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Clinical Characterization of Space Motion Sickness (SMS) (DSO 455)
Principal Investigator
Research Area:
Clinical medicine
Species Studied
Scientific Name: Homo sapiens Species: Human

Space motion sickness (SMS) is experienced by about 50% of crewmembers during the first several days of exposure to the microgravity space flight environment. Predominant symptoms of the syndrome are headache, depressed appetite, general malaise, lethargy, gastrointestinal discomfort, nausea, and vomiting. As in other forms of motion sickness, the syndrome may reduce self motivation and result in decreased ability to perform demanding tasks. The syndrome is self limiting. Complete recovery from major symptomatology, in other words adaptation to the space flight environment, occurs within two to four days. After complete adaptation occurs, crewmembers appear to be immune to the development of further symptomatology.

Available data regarding overall incidence to date of SMS in the U.S. and Soviet manned space programs indicates that the frequency of occurrence of this syndrome has been approximately equal in both countries. An important feature of these data is that with the advent of larger spacecraft in the U.S. program (i.e., Apollo, Skylab and Shuttle) that permit greater mobility of crewmembers, the incidence of SMS has increased. In an effort to resolve the SMS or at least minimize the operational impact of the syndrome, NASA has significantly expanded its research efforts in this area. As part of this expanded effort, a systematic program of operationally oriented motion sickness data collection was implemented on most individuals assigned to Shuttle flights from April 1981 to April 1985. The primary objective of this program was to collect preflight, inflight and postflight data on the crewmembers in an effort to begin validating ground based tests which may be predictive of susceptibility to the syndrome. The development of reliable predictors is operationally important because they would permit the a priori identification of individual crewmembers for whom special preventative measures should be taken. A secondary objective of the program was to acquire data which could be used to validate countermeasures for the syndrome.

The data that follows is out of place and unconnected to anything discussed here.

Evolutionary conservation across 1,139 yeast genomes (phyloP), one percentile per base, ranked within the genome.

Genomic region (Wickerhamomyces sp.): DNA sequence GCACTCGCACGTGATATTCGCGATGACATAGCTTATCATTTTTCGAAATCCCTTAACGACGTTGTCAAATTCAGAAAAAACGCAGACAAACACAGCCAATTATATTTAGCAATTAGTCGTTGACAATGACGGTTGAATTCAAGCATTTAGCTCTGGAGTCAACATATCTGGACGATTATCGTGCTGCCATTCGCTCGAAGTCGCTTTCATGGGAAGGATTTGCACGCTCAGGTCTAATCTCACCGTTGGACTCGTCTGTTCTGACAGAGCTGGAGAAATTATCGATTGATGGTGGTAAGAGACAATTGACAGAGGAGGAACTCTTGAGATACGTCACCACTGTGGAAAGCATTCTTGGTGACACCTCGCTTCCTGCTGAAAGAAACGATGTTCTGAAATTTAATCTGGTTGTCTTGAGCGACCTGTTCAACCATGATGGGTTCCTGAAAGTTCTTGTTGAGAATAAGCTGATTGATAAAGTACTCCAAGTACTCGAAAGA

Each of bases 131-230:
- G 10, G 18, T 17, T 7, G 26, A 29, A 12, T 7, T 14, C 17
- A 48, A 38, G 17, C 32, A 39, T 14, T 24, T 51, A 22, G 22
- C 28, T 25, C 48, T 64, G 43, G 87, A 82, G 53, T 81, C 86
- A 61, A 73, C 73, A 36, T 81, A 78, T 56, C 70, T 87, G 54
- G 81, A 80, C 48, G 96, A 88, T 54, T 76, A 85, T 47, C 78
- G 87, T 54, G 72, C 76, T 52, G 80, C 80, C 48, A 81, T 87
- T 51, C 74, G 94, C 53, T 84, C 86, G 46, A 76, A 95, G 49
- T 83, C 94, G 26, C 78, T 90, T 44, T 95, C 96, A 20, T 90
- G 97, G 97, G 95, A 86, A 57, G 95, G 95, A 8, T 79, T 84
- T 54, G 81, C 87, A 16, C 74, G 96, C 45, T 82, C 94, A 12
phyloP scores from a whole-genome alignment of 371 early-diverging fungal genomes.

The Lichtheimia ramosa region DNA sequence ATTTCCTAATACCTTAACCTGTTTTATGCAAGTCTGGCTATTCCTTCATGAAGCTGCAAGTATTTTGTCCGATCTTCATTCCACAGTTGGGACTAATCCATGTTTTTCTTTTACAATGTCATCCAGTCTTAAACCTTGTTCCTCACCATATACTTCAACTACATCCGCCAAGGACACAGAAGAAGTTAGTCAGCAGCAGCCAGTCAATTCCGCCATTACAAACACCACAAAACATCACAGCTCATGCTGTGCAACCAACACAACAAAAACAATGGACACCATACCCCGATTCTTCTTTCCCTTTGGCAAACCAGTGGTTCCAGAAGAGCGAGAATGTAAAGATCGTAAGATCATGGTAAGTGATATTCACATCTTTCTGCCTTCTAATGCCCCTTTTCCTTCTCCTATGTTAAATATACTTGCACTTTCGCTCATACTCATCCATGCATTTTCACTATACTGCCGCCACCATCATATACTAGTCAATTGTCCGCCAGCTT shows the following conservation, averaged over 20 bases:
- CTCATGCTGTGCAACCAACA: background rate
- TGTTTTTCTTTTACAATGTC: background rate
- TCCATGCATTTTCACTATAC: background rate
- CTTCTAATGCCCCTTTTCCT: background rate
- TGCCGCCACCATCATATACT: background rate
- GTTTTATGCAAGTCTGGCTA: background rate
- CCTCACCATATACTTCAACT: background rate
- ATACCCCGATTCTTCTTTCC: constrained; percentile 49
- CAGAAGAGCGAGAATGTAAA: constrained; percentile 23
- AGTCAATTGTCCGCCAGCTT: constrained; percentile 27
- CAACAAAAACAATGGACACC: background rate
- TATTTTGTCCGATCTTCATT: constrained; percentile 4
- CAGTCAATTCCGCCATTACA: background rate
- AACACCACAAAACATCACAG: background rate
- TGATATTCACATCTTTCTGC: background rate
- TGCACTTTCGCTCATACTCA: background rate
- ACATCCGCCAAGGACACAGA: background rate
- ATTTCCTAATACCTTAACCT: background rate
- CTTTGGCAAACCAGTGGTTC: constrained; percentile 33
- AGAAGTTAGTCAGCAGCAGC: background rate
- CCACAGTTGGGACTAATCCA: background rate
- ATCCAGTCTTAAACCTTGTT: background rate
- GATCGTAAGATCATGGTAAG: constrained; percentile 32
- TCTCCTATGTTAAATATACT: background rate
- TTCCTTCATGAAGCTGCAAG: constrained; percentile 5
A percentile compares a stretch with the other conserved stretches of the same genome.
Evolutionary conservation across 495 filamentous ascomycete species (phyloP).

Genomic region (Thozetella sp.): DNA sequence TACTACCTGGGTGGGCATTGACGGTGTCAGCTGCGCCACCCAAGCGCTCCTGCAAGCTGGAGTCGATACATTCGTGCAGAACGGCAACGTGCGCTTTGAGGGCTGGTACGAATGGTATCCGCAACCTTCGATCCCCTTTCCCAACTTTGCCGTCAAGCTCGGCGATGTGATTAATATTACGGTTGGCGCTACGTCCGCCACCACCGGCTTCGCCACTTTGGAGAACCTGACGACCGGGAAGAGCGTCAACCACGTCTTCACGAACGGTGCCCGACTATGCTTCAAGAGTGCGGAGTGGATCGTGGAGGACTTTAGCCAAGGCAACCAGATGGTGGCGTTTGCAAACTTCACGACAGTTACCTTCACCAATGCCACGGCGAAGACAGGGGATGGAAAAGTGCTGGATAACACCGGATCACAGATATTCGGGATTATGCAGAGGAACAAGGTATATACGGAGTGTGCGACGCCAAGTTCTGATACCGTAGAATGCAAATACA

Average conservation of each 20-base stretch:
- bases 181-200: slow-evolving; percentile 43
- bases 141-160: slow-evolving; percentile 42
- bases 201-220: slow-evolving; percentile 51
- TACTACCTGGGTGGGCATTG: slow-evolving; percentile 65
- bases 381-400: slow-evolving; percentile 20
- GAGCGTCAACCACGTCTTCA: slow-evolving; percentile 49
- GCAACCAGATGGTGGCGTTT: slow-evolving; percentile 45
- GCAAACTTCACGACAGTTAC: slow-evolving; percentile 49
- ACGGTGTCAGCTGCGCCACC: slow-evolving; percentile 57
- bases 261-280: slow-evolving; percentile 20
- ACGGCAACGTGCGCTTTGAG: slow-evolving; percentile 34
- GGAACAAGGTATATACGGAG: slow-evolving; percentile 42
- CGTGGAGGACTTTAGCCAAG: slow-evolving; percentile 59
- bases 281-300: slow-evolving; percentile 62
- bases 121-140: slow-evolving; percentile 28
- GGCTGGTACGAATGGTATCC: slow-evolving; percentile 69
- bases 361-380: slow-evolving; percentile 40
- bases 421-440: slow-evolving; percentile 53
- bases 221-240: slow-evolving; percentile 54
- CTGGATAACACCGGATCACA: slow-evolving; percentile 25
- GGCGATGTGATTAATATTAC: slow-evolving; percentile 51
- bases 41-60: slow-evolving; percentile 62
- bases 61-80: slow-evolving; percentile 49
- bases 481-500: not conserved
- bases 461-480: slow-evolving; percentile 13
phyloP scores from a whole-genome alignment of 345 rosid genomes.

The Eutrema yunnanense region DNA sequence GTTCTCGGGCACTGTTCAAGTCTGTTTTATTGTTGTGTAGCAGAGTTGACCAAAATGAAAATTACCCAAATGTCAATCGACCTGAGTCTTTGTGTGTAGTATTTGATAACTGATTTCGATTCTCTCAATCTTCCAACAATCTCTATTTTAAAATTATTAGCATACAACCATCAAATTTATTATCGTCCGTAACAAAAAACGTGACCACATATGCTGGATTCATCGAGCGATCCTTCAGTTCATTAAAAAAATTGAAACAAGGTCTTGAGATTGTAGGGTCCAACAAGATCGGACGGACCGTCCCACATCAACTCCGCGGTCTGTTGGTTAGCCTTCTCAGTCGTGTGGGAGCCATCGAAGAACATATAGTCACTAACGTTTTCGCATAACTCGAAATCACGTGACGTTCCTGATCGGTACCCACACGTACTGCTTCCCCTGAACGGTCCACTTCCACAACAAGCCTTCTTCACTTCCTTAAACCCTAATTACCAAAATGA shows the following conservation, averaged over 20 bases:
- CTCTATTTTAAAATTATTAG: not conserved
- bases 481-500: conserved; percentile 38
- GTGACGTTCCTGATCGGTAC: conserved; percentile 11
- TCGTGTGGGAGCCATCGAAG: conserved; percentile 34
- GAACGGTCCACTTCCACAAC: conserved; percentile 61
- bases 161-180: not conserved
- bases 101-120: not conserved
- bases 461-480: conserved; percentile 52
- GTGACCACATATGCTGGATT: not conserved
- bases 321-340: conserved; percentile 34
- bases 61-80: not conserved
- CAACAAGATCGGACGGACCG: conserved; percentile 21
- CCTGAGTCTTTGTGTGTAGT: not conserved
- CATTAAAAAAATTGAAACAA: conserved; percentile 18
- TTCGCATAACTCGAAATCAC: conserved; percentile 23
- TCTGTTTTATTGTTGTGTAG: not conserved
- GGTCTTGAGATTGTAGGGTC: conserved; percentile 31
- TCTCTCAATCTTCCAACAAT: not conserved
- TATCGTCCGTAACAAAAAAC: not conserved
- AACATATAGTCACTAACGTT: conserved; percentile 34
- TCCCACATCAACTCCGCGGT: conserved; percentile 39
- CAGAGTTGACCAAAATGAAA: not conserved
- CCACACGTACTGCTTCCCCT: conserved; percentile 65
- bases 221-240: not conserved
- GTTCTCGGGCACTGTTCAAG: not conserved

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Thornton W. Initial neurological investigations on Shuttle. Uchu Koku Kankyo Igaku (English title: Japanese Journal of Aerospace and Environmental Medicine.) 1996;33(2):93-101.

Thornton WE, Linder BJ, Moore TP, Pool SL. Gastrointestional motility in space motion sickness. Aviat Space Environ Med. 1987;58(9,Suppl):A16-21..[]

Thornton WE, Moore TP, Pool SL, Vanderploeg J. Clinical characterization and etiology of space motion sickness. Aviat Space Environ Med. 1987 Sep;58(9 Pt 2):A1-8.[]

Eye movements
Head movements
Space motion sickness (SMS)
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Data Information
Data Availability
Archive is complete. Some data sets are online.
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Blood pressure
Bowel sounds
Central nervous system (CNS) pressure
Cervical vertigo
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Mission/Study Information
Mission Launch/Start Date Landing/End Date Duration
STS-41D 08/30/1984 09/05/1984 6 days
STS-41G 10/05/1984 10/13/1984 8 days
STS-51B 04/29/1985 05/06/1985 7 days
STS-51C 01/24/1985 01/27/1985 3 days
STS-51D 04/12/1985 04/19/1985 7 days
STS-51G 06/17/1985 06/24/1985 7 days
STS-51I 08/27/1985 09/03/1985 7 days
STS-51J 10/03/1985 10/07/1985 4 days
STS-61B 11/26/1985 12/03/1985 7 days
STS-61C 01/12/1986 01/18/1986 6 days
STS-8 08/30/1983 09/05/1983 6 days

Additional Information
Managing NASA Center
Johnson Space Center (JSC)
Responsible NASA Representative
Johnson Space Center LSDA Office
Project Manager: Jessica Keune
Institutional Support
National Aeronautics and Space Administration (NASA)
Alternate Experiment Name
DSO 454
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